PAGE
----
The single biggest problem in communication is the illusion that it has taken place.
― George Bernard Shaw
It is important to effectively communicate and regularly update any plan. Several decades ago Toyota pioneered what is now known in the Lean world as A3 Thinking, where the entire plan is shown, and updated, on one sheet of paper. A3 is the standard size of the paper, roughly the same as 11” x 17” in the United States.
There are four general categories of A3s:
- status report
- strategic planning
However all four follow the same general approach of embedding Plan-Do-Check-Act (PDCA) thinking. There’s a section for the plan that compares where you are versus where you want to be, a section showing the steps to accomplish the plan, a section to check for effectiveness, and the A3 itself is a way to enable sharing and reflection. Clear status and metrics are shown.
A higher level A3, for example an organization’s hoshin plan on a strategy A3, will typically spawn lower level A3s to show specific annual goals and other projects. There is no defined format as long as the core components are used, however it is often beneficial to standardize formats within an organization to improve the efficiency of review. Some examples of A3s are in the Appendix.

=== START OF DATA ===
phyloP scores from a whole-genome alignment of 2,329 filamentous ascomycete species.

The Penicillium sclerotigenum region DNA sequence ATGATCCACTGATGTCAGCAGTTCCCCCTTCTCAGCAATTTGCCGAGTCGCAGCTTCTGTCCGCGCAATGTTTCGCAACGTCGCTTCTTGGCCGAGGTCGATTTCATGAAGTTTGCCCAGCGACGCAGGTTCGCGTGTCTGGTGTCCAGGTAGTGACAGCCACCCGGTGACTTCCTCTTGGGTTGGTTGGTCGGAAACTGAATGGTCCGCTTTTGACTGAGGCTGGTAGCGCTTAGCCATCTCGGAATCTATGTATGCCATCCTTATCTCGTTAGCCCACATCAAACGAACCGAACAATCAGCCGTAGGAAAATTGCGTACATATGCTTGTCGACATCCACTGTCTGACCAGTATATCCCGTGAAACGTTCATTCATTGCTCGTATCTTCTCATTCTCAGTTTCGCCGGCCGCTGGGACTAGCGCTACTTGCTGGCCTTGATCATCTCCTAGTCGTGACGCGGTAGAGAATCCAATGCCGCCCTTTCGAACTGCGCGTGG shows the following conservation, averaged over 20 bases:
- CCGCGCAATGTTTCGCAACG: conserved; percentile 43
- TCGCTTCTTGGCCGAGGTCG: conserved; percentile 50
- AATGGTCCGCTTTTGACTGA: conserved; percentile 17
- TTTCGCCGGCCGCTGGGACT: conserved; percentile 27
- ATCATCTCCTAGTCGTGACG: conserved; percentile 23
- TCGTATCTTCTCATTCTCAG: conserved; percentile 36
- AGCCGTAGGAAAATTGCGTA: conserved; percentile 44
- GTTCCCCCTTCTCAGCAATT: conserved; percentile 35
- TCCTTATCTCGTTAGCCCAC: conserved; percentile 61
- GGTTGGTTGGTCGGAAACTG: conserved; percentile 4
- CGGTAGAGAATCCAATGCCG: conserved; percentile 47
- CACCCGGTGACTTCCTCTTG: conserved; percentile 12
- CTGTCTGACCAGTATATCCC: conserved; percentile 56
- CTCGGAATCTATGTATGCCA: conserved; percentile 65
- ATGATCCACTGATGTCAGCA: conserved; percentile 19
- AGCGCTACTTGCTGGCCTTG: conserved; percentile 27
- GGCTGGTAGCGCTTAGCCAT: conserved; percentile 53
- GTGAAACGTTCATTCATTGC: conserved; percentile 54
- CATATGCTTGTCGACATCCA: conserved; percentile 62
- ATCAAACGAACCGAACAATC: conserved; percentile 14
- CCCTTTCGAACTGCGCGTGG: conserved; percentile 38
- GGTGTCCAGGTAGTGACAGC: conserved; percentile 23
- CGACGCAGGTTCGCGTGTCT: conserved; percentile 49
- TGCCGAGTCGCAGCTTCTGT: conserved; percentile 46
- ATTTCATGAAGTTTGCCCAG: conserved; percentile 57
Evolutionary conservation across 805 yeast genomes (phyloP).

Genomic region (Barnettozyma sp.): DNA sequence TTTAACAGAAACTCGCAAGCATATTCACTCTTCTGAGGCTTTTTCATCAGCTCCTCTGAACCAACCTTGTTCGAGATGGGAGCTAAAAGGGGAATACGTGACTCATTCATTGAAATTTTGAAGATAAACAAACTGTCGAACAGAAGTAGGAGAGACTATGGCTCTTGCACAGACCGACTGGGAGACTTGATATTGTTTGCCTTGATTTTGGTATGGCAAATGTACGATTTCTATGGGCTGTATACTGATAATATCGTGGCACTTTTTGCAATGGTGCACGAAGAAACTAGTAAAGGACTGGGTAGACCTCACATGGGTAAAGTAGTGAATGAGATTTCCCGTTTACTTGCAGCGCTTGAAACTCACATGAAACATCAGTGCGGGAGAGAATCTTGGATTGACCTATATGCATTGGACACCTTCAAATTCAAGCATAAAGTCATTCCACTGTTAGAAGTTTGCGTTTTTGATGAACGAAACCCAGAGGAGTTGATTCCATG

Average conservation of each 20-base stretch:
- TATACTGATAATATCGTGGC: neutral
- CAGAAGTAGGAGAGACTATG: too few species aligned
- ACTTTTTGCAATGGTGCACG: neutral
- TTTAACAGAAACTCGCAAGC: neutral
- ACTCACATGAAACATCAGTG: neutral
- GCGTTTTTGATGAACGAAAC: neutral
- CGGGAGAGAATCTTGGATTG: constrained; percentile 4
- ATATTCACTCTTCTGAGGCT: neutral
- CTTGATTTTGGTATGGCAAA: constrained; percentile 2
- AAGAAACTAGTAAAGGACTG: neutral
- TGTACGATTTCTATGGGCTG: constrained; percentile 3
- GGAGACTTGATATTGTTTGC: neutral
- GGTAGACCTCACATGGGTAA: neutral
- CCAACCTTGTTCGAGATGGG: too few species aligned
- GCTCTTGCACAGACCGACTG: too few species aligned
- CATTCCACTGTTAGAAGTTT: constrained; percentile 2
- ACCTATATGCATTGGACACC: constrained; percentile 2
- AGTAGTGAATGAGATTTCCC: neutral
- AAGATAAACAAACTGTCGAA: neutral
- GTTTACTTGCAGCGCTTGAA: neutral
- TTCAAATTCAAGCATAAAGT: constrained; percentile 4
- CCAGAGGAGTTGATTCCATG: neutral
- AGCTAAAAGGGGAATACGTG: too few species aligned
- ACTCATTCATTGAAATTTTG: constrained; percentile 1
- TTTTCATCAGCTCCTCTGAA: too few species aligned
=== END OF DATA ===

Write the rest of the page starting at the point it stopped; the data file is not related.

Although it may seem tedious to create an A3 for each project or strategy, the act of creating it generates learning and understanding in itself – one reason the concept is called A3 Thinking. Then, when used as part of a regular review process and posted in a visible area, the A3 becomes a great tool for communication and ongoing project discipline and accountability. I’ll discuss A3s more in the section on Execute.